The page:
The hourly minimum wage in California rose to $14 on Jan. 1, and will climb to $15 in 2023.
Firms with 25 workers or less have an extra year to raise the minimum wage to $15. Upon the minimum wage reaching $15 for all hourly employees, there will be annual adjustments for cost of living increases.
In the midst of a severe economic and public health crisis, what do business groups think of this minimum wage hike trend?
“The cost to operate a small business in California increases every day,” Amanda Blackwood, president and CEO of the Sacramento Metropolitan Chamber of Commerce, told The Center Square in an email, “and that has only escalated because of the pandemic. Our workforce needs a workable wage, but a statewide mandate is not the only answer.”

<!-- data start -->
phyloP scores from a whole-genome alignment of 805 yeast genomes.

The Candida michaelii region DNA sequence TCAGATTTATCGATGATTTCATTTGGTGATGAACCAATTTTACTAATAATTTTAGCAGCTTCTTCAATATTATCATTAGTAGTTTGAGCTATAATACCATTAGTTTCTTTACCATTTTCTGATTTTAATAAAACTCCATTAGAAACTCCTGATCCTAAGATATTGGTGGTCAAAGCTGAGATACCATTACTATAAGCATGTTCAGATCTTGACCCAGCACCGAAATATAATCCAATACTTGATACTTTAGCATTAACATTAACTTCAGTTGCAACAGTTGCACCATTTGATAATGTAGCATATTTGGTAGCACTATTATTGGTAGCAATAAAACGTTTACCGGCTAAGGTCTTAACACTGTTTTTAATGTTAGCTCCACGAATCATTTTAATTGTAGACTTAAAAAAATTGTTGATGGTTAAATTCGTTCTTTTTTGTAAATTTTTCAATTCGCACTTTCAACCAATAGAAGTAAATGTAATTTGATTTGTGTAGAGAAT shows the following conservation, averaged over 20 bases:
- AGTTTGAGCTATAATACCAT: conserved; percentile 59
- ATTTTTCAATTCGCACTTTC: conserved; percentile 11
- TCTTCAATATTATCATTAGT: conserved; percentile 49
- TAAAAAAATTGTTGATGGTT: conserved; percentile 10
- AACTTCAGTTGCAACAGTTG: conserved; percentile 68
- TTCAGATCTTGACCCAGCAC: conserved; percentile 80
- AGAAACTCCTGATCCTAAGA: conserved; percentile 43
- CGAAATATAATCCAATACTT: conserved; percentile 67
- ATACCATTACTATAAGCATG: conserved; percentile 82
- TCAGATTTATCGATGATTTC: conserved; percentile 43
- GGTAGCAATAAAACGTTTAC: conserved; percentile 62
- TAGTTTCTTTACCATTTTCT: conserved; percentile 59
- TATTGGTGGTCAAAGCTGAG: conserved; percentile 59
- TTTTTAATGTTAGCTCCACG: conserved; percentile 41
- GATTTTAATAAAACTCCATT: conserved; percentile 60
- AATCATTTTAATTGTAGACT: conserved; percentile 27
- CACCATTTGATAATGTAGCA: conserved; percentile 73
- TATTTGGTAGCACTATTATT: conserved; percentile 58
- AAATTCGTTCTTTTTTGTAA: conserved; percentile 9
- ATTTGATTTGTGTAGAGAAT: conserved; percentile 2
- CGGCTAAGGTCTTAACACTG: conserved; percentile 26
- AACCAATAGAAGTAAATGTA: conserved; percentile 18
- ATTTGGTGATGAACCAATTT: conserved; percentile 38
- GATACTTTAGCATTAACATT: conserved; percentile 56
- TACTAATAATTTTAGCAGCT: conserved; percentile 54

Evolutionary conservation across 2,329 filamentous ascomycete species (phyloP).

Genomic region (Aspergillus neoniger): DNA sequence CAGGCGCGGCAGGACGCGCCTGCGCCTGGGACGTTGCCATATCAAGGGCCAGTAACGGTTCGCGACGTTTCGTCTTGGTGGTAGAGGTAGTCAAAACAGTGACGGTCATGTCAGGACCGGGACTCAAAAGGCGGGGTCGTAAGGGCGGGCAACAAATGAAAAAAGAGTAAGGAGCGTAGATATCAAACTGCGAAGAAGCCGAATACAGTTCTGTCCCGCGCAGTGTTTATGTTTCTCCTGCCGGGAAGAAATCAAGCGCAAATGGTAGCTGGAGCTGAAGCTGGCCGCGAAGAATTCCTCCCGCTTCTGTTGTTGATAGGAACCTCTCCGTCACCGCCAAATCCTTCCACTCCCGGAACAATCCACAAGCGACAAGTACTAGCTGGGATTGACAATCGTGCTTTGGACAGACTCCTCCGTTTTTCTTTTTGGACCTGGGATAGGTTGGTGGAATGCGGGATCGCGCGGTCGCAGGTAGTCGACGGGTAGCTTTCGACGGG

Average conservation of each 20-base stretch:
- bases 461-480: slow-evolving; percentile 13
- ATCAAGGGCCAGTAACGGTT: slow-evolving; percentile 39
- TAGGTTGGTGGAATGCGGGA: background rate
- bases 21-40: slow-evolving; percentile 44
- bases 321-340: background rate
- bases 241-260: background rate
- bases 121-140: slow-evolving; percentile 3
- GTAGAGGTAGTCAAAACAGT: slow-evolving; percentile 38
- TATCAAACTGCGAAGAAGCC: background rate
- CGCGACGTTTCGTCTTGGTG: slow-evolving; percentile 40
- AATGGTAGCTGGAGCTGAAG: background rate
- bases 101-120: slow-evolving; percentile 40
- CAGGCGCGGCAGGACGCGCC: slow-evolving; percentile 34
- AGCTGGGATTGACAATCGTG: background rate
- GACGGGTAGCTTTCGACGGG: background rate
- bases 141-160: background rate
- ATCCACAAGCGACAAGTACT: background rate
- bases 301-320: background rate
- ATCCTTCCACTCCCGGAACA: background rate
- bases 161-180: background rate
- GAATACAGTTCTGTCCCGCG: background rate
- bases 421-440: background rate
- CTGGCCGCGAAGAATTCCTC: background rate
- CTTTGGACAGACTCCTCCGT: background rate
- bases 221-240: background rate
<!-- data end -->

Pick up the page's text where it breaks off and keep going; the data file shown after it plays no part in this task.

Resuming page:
Former California Gov. Jerry Brown Jr. approved the gradual phase-in of the state minimum wage to $15 an hour in 2016. California is one of 24 states to hike the minimum wage effective Jan. 1.
According to U.S. News & World Report, California’s $14 hour wage for large employers is the highest minimum wage across the U.S. in 2021. California has a high cost of living, notably...